Goddess Pages:Summer 2008
Thank you to Goddess Pages for the pleasant surprise of its naming Medusa Coils as the Featured Blog for its Summer 2008 issue.
This issue's online presentation begins with art, "Dusk" by Lisa Paizis and with "The Meaning of Goddess - Part 3: Essentialism or Essence? Out from the land of theory" by Max Dashu. This is a big article in length, depth, and scope, so I’ll spend a little more spacetime on it than I usually do in these reviews, and I'll start by quoting Dashu:
For at least twenty years the Goddess movement has been assailed as "essentialist" by post-modernist theorists. They mean that an innate female essence is being claimed, in a biological determinism and rigid gender categorization.Dashu challenges the assumption that femaleness or gender is the source of the oppression of women. "The problem is domination, and absolutism," she writes, pointing out that all human societies are gendered, although how gender functions differs in various cultures. "It is the structuring of gender relations and culture norms that need to be looked at," she says, and points out that although predominant religions insist on "masculine deity, priesthood, and theology," they are not attacked for being essentialist, yet when spiritual feminists add the female/feminine to deity they are. She writes:
Goddess feminists are saying that the long-devalued female must be restored, recreated, and redefined in a liberatory way. ... We embrace positive female story and symbolism as empowering to women, as a potent force in reshaping cultural values and behaviors. We reaffirm embodiment as sacred, in the face of a long history of deprecating the body—especially the female body, whose sacred symbolism has been expropriated, colonized in myriad ways, and reconfigured as “obscene.” To confuse this transformative reclamation with “essentialism” misunderstands and distorts its meaning.Drawing examples from many traditions worldwide, Dashu goes on to explain the difference between "Essence and "essentialism."
I could go on and on describing and quoting from this important article, and I will sneak in one more quote (please note excerpts...) from near the end:
The biggest challenge facing the Goddess movement now, as it expands and is popularized, is to avoid unconsciously reproducing the dominant culture’s biases and exclusions founded on ethnicity and class and colonization....Without clear, firm, conscious effort to overcome patterns of privilege, they replicate themselves. Our movement cannot allow itself to be defined by access to resources, whether ownership of land or media, or the ability to conference-hop around the world. Conferences, anthologies, events need to be inclusive and representative of the range of women who actually are creating this resurgence.I believe we will succeed only byNow do yourself a favor and go read this extraordinary piece. And if you haven’t read the first two articles in this series, there are links to them at the end of this installment.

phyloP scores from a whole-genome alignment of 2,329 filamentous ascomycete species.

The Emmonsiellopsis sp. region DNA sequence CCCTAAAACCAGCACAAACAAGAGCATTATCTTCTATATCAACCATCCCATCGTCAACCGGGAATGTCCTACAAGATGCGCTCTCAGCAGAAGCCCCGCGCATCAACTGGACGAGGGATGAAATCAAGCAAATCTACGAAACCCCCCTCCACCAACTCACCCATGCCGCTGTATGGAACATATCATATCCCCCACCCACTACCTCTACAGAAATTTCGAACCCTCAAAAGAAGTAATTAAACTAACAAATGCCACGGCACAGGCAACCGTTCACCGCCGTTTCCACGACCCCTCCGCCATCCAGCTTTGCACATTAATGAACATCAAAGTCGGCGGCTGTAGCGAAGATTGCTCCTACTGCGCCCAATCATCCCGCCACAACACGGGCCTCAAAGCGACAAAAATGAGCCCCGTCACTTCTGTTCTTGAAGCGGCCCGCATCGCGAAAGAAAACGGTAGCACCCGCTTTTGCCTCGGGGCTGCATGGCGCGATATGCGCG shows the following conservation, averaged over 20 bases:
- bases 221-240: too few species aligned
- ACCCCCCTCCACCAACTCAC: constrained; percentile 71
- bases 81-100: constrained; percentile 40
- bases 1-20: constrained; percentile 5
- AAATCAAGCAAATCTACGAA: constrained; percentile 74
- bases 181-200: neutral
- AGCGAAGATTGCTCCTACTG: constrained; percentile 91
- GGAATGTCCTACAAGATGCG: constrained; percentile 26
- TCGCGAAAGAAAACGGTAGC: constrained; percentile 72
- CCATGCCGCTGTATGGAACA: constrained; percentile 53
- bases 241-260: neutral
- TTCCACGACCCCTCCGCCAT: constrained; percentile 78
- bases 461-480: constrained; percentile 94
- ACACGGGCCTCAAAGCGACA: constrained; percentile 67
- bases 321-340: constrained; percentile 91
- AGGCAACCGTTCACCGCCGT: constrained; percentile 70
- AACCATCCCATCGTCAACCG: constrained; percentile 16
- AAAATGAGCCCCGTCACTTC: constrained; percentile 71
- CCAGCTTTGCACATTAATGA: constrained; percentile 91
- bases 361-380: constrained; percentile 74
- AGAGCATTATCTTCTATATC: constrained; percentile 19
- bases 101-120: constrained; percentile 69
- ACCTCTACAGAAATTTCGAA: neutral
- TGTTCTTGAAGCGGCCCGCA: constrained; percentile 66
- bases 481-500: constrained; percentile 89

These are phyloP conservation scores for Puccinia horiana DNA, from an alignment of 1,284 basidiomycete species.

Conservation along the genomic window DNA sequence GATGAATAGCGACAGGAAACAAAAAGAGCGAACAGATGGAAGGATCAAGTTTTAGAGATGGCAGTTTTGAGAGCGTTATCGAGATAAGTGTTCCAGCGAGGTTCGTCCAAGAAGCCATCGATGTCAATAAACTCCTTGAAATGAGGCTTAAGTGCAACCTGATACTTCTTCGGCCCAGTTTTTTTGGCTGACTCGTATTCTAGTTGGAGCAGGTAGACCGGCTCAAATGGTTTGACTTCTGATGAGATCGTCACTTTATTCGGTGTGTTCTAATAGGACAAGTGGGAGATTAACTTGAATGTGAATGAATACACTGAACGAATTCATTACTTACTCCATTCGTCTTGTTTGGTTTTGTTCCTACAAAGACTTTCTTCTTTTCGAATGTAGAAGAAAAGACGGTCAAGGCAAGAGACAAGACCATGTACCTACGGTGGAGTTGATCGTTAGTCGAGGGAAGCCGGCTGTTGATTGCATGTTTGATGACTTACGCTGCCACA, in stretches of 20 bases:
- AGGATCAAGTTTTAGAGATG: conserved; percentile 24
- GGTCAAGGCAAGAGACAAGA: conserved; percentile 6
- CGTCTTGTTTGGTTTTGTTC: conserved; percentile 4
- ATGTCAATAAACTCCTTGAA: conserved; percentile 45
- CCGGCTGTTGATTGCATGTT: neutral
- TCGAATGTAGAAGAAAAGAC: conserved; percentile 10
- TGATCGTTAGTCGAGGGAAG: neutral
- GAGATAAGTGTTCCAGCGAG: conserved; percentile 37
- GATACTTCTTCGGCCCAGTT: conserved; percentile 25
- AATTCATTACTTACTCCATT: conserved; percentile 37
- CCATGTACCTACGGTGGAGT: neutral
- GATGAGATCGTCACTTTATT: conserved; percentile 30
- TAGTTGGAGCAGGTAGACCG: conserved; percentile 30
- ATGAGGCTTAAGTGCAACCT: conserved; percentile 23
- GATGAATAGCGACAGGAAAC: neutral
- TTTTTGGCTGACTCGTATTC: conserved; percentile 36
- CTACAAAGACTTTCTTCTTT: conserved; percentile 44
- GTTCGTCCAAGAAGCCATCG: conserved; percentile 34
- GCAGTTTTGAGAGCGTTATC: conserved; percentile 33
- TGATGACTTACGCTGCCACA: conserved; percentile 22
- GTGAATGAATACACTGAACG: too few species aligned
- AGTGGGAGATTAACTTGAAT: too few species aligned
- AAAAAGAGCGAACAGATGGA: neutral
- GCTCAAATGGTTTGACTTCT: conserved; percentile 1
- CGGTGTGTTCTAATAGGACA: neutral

addressing injustice on all levels, including the colonial and imperial. And that requires becoming allies to indigenous women. Issues of appropriation must be addressed, the insults of New Age rip-offs that have been piled onto the weight of historical injuries....
I’m alarmed about New Age commodification in general, as Goddess culture gets popularized and marketed. ...In many people’s minds Goddess already means New Age, which means trouble. [Medusa's bolding] In more than a few cases, the rush toward “the divine feminine” literally does mean feminine in its most retrograde media form: recently I’ve seen a lot of art depicting thin, pretty, young, longhaired females, usually white, sticking their breasts out in unnatural positions....
The following will, I hope, give you an idea of the other free online reading in the Summer issue of Goddess Pages (which also publishes a print edition):
In "Baba Yaga Stories" Susun S. Weed responds to the question, "Who is Baba Yaga?" with many fascinating answers.
When beginning Rachel Mayatt’s "Bloody Women! A Magical Experience of the Menstrual Cycle", keep in mind that the author is British, so the word "bloody" in the title may be a double entendre. Mayatt tells how she moved from being revolted by menstruation to appreciating its potential for magic.
"Black Madonnas" by Mary Frankland explores the relationship between supposedly Christian Black Madonnas and Goddess(es), and speculates on the question: "which aspects of the Goddess were these images meant to represent?"
Reviews include Thirteen Moons (Conversations with the Goddess), a book by Peter Knight, reviewed by Jill Smith; The Goddess in Glastonbury at Samhain, a film directed by Kathy Jones, reviewed by Miriam Raven; "The Eleusinian Mysteries: A Modern Pilgrimage," a booklet by Sheila Rose Bright, reviewed by Geraldine Charles.
This issue’s poetry includes: "Aphrodite" by Anna McKerrow; "Beltane" by Annabell of the Old Ways, "Beltane Celebration" by Maria Duncalf-Barber, and two poems by Doreen Hopwood, "Revenge" and "The Prize - A Cautionary Tale."
And don't miss (like I almost did--though the link is boxed!) "She changes everything she touches," an explanation of the recent evolution of Goddess Pages by Geraldine Charles.